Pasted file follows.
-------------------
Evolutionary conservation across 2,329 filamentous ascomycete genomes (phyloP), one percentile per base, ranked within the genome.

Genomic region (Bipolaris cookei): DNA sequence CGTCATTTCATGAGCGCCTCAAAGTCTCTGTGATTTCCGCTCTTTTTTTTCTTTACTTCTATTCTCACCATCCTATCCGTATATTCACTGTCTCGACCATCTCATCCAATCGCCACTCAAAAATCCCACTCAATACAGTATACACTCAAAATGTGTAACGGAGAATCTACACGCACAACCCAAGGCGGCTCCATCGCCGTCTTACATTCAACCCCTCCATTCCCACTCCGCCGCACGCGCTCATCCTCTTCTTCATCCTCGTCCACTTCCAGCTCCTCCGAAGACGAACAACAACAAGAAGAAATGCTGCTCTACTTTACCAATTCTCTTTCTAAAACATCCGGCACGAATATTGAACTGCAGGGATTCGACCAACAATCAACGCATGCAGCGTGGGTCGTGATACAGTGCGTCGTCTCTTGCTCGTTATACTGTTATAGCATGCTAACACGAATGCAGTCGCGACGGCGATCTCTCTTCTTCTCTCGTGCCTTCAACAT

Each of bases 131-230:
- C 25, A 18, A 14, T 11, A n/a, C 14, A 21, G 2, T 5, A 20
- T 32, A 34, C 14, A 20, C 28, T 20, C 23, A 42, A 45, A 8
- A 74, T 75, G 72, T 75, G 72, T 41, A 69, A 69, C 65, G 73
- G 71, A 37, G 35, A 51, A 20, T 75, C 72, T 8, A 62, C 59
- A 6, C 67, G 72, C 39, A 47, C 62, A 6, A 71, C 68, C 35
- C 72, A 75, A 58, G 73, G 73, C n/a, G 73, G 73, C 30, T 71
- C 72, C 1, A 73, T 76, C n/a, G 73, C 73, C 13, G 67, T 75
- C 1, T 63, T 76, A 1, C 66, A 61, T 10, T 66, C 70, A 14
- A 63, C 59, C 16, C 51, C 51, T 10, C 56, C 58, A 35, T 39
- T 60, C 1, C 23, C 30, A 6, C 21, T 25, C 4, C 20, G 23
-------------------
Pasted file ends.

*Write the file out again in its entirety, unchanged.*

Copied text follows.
Evolutionary conservation across 2,329 filamentous ascomycete genomes (phyloP), one percentile per base, ranked within the genome.

Genomic region (Bipolaris cookei): DNA sequence CGTCATTTCATGAGCGCCTCAAAGTCTCTGTGATTTCCGCTCTTTTTTTTCTTTACTTCTATTCTCACCATCCTATCCGTATATTCACTGTCTCGACCATCTCATCCAATCGCCACTCAAAAATCCCACTCAATACAGTATACACTCAAAATGTGTAACGGAGAATCTACACGCACAACCCAAGGCGGCTCCATCGCCGTCTTACATTCAACCCCTCCATTCCCACTCCGCCGCACGCGCTCATCCTCTTCTTCATCCTCGTCCACTTCCAGCTCCTCCGAAGACGAACAACAACAAGAAGAAATGCTGCTCTACTTTACCAATTCTCTTTCTAAAACATCCGGCACGAATATTGAACTGCAGGGATTCGACCAACAATCAACGCATGCAGCGTGGGTCGTGATACAGTGCGTCGTCTCTTGCTCGTTATACTGTTATAGCATGCTAACACGAATGCAGTCGCGACGGCGATCTCTCTTCTTCTCTCGTGCCTTCAACAT

Each of bases 131-230:
- C 25, A 18, A 14, T 11, A n/a, C 14, A 21, G 2, T 5, A 20
- T 32, A 34, C 14, A 20, C 28, T 20, C 23, A 42, A 45, A 8
- A 74, T 75, G 72, T 75, G 72, T 41, A 69, A 69, C 65, G 73
- G 71, A 37, G 35, A 51, A 20, T 75, C 72, T 8, A 62, C 59
- A 6, C 67, G 72, C 39, A 47, C 62, A 6, A 71, C 68, C 35
- C 72, A 75, A 58, G 73, G 73, C n/a, G 73, G 73, C 30, T 71
- C 72, C 1, A 73, T 76, C n/a, G 73, C 73, C 13, G 67, T 75
- C 1, T 63, T 76, A 1, C 66, A 61, T 10, T 66, C 70, A 14
- A 63, C 59, C 16, C 51, C 51, T 10, C 56, C 58, A 35, T 39
- T 60, C 1, C 23, C 30, A 6, C 21, T 25, C 4, C 20, G 23